Southern White Rhinoceros
Ceratotherium simum simum
Species Survival Plan
Grassland or savannah
Originally Native To
Southern and eastern Africa
60 - 72 inches at shoulder
4,000 - 7,000 lb.
Second-largest land mammal; wide mouth; two horns; neck hump
Wild 30 years
Captivity 40 - 50 years
Males are territorial and solitary; females are not territorial and prefer the company of another female or calf
About Southern White Rhinoceros
Poaching remains the greatest threat to the white rhinoceros. Its horn is used in Asia for traditional medicines and, more recently, as a status symbol for the wealthy. Rhino poaching is part of the global black market in illegal wildlife trade, one of the biggest black markets today.
White rhino populations have been reduced by 95 percent since 1979, due to regional civil unrest and occupation of national parks by rebel forces. Habitat destruction and recent droughts have also diminished numbers, and poaching is back on the rise since 2007.
Of those that survive in the wild, almost all are southern white rhinos – 96 percent of which reside in South Africa. Fossil Rim Wildlife Center is home to the southern white rhino. There are currently only three northern white rhinos left in the world – including in the wild and in captivity.
Its common name, unrelated to its color (it is actually gray), is derived from the Afrikaans word describing its mouth: “weit,” or wide. Its broad, square lips and expansive muzzle, as well as its size, distinguish it from the smaller, prehensile-lipped black rhinoceros.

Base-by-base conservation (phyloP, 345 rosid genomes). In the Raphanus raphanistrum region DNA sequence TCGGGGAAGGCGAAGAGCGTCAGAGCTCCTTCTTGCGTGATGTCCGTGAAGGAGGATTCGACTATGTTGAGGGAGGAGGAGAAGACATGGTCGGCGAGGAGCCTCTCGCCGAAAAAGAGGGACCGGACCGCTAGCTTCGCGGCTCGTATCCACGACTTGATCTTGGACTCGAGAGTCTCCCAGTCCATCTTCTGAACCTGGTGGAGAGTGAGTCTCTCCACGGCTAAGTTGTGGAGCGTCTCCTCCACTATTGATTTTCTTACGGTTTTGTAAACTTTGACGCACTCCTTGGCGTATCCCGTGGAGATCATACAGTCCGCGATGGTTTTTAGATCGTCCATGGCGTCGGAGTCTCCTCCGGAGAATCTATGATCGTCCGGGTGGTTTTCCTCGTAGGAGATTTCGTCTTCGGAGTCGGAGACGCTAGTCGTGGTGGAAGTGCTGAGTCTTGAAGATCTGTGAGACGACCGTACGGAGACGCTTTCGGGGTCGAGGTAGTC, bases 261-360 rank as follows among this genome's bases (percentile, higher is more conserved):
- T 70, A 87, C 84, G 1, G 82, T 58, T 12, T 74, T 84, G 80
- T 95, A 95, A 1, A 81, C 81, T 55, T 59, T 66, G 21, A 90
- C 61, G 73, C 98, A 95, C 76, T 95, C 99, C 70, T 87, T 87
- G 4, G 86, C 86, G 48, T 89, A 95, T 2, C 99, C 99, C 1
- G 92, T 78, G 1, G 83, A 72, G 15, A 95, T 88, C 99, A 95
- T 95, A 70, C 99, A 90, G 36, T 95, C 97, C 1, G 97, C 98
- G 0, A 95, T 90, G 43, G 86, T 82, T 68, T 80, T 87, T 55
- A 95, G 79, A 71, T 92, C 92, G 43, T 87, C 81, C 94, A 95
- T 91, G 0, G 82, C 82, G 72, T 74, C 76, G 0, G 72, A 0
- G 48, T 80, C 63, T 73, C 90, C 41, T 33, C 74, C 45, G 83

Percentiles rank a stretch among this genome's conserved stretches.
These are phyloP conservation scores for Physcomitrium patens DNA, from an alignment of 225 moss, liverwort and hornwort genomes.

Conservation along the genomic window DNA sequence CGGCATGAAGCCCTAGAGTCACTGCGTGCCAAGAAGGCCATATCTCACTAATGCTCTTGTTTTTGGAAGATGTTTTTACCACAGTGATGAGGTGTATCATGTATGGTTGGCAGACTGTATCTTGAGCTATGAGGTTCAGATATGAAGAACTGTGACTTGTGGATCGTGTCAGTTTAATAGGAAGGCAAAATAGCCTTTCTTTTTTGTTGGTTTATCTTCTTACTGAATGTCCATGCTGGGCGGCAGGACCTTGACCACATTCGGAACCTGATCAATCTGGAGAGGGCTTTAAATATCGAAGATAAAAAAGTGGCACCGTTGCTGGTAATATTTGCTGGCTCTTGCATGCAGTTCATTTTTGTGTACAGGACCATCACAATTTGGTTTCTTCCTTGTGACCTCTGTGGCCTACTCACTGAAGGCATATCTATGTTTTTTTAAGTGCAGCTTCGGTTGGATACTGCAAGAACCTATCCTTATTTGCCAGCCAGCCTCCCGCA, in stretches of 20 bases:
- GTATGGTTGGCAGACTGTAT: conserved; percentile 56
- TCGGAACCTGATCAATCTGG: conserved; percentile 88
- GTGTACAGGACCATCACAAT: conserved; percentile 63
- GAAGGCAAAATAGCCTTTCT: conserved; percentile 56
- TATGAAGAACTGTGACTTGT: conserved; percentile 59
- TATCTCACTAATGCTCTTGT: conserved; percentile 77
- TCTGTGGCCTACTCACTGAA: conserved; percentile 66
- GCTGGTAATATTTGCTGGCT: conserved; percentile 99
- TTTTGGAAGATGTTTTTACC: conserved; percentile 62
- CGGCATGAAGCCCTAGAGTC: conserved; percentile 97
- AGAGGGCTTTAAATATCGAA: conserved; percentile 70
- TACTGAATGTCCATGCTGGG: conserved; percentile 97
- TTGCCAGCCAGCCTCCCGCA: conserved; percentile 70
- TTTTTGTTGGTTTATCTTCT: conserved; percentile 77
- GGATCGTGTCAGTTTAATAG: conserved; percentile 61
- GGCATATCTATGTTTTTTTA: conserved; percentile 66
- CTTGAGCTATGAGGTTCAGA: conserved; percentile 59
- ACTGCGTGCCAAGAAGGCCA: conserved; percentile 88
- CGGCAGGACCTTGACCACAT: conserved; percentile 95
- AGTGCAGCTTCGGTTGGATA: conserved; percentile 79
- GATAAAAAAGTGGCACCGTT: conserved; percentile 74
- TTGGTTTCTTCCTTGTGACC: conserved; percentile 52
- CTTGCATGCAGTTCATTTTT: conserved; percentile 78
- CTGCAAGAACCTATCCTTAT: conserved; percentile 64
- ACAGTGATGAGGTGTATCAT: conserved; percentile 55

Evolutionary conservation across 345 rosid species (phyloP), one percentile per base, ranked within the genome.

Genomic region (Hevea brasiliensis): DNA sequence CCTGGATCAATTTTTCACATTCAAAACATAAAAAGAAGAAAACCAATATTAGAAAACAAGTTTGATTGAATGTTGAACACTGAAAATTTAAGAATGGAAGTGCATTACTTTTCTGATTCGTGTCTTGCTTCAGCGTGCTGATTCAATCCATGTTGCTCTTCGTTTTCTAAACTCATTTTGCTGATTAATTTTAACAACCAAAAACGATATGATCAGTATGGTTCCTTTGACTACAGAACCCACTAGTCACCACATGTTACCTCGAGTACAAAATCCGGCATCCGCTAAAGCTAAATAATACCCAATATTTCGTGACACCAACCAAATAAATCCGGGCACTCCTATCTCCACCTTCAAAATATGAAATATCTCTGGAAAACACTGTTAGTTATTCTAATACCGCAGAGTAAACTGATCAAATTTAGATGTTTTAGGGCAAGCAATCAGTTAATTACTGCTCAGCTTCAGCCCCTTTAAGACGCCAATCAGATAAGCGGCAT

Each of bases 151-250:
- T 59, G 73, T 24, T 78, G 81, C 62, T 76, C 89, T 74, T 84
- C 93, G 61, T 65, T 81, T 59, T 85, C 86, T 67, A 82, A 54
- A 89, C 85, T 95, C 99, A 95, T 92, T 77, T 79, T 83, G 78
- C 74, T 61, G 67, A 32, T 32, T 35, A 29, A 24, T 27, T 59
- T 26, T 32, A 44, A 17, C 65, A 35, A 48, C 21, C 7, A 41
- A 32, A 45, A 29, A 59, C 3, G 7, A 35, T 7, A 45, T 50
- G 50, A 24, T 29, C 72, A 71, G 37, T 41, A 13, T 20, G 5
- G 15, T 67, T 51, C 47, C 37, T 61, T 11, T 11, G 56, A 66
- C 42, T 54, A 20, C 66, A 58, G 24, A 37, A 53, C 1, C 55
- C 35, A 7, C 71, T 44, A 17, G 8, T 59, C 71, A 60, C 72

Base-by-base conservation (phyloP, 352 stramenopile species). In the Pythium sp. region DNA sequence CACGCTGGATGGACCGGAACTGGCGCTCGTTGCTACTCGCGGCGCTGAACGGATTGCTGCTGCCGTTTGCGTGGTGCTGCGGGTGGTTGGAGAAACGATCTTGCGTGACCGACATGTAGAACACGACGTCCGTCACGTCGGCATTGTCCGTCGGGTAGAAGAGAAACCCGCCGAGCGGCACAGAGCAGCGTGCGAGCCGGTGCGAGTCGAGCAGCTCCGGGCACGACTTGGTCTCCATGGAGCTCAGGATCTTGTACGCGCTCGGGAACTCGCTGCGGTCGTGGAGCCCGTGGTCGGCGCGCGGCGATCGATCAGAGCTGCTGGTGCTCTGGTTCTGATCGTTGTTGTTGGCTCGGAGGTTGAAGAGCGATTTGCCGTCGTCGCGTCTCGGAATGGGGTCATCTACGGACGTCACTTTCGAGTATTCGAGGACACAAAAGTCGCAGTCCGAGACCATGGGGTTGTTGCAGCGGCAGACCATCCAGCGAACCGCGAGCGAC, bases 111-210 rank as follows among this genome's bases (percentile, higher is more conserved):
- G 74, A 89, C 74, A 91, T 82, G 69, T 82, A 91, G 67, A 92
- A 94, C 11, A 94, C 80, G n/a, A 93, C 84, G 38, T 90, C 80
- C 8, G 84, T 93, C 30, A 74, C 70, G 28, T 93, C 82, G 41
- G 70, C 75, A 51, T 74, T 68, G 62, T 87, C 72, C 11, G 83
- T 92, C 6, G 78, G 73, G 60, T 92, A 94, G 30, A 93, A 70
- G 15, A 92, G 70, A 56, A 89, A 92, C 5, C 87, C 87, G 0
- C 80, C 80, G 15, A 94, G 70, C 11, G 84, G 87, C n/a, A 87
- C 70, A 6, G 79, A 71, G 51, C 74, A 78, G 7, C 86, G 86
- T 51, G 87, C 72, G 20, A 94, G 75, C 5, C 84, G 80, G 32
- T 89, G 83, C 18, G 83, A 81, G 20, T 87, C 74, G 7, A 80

With their wide mouths, white rhinos are adapted for grazing short turf grasses on the savannah. They spend about half of the daylight hours feeding and require large individual areas.
The northern and southern subspecies, which appear similar, have been genetically separated for two million years. The white rhino has poor eyesight, but keen hearing and smell, and two keratin horns – the larger of which may grow 54 inches long. They are very aggressive when threatened and can charge at speeds of 35 mph.
Cows and adolescents are rarely solitary. Small herds can consist of a cow and calf, other juvenile calves, or cows without calves and juvenile substitutes.
Dominant males maintain strict, non-overlapping ranges that are defended against other males and clearly marked by urine spray and dung scattering along the perimeter.
Females may wander freely through these territories without threatening the males. However, during courtship, females are often aggressive and defensive, especially when trying to protect a young calf.
White rhino calves weigh about 100 pounds at birth. They begin to eat grass within a few weeks but nurse until they are 18 months old.
The mother and calf bond is very close, and a calf will remain with the mother until the next calf is born, usually in 2-3 years. In contrast to the black rhino, white rhino calves walk in front of their mothers.
AZA institutions that participate in the White Rhino SSP currently manage fewer than 200 captive individuals of the southern subspecies. Reproduction in this subspecies, a major priority of the program, has been very difficult with only a few successful facilities, particularly those able to maintain larger social groups.
Reproductive research using ultrasonography was pioneered at Fossil Rim.
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